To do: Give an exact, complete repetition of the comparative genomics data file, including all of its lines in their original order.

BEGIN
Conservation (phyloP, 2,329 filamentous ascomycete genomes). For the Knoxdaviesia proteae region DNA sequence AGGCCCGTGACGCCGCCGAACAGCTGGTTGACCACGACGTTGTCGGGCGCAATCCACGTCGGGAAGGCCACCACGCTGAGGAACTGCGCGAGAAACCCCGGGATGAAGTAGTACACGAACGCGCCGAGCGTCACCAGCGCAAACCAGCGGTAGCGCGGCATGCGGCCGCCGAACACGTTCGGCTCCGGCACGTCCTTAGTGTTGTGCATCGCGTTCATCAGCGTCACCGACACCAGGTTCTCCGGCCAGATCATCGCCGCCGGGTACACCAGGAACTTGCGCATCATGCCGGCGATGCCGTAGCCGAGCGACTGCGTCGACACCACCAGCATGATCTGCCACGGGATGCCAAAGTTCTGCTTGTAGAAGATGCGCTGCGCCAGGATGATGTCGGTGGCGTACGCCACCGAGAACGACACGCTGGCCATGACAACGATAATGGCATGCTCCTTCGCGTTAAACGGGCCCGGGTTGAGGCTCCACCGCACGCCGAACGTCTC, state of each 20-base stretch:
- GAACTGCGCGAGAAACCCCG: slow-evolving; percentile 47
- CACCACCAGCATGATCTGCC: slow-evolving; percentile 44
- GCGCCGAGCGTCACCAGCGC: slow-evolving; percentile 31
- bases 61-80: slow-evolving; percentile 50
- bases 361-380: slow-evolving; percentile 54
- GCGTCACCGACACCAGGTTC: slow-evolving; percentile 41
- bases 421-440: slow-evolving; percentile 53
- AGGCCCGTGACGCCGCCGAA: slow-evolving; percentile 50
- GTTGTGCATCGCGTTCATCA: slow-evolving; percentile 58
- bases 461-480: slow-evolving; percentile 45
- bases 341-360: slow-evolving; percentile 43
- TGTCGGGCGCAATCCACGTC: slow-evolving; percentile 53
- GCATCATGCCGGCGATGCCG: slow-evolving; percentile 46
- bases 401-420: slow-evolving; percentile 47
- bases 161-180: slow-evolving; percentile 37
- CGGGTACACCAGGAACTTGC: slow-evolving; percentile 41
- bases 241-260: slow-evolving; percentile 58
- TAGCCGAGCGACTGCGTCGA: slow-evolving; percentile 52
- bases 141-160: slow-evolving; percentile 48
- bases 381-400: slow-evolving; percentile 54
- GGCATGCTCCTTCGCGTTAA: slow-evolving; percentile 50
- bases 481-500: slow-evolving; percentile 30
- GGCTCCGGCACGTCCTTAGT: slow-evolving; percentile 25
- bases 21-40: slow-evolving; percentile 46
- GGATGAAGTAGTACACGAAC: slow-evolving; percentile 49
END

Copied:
Conservation (phyloP, 2,329 filamentous ascomycete genomes). For the Knoxdaviesia proteae region DNA sequence AGGCCCGTGACGCCGCCGAACAGCTGGTTGACCACGACGTTGTCGGGCGCAATCCACGTCGGGAAGGCCACCACGCTGAGGAACTGCGCGAGAAACCCCGGGATGAAGTAGTACACGAACGCGCCGAGCGTCACCAGCGCAAACCAGCGGTAGCGCGGCATGCGGCCGCCGAACACGTTCGGCTCCGGCACGTCCTTAGTGTTGTGCATCGCGTTCATCAGCGTCACCGACACCAGGTTCTCCGGCCAGATCATCGCCGCCGGGTACACCAGGAACTTGCGCATCATGCCGGCGATGCCGTAGCCGAGCGACTGCGTCGACACCACCAGCATGATCTGCCACGGGATGCCAAAGTTCTGCTTGTAGAAGATGCGCTGCGCCAGGATGATGTCGGTGGCGTACGCCACCGAGAACGACACGCTGGCCATGACAACGATAATGGCATGCTCCTTCGCGTTAAACGGGCCCGGGTTGAGGCTCCACCGCACGCCGAACGTCTC, state of each 20-base stretch:
- GAACTGCGCGAGAAACCCCG: slow-evolving; percentile 47
- CACCACCAGCATGATCTGCC: slow-evolving; percentile 44
- GCGCCGAGCGTCACCAGCGC: slow-evolving; percentile 31
- bases 61-80: slow-evolving; percentile 50
- bases 361-380: slow-evolving; percentile 54
- GCGTCACCGACACCAGGTTC: slow-evolving; percentile 41
- bases 421-440: slow-evolving; percentile 53
- AGGCCCGTGACGCCGCCGAA: slow-evolving; percentile 50
- GTTGTGCATCGCGTTCATCA: slow-evolving; percentile 58
- bases 461-480: slow-evolving; percentile 45
- bases 341-360: slow-evolving; percentile 43
- TGTCGGGCGCAATCCACGTC: slow-evolving; percentile 53
- GCATCATGCCGGCGATGCCG: slow-evolving; percentile 46
- bases 401-420: slow-evolving; percentile 47
- bases 161-180: slow-evolving; percentile 37
- CGGGTACACCAGGAACTTGC: slow-evolving; percentile 41
- bases 241-260: slow-evolving; percentile 58
- TAGCCGAGCGACTGCGTCGA: slow-evolving; percentile 52
- bases 141-160: slow-evolving; percentile 48
- bases 381-400: slow-evolving; percentile 54
- GGCATGCTCCTTCGCGTTAA: slow-evolving; percentile 50
- bases 481-500: slow-evolving; percentile 30
- GGCTCCGGCACGTCCTTAGT: slow-evolving; percentile 25
- bases 21-40: slow-evolving; percentile 46
- GGATGAAGTAGTACACGAAC: slow-evolving; percentile 49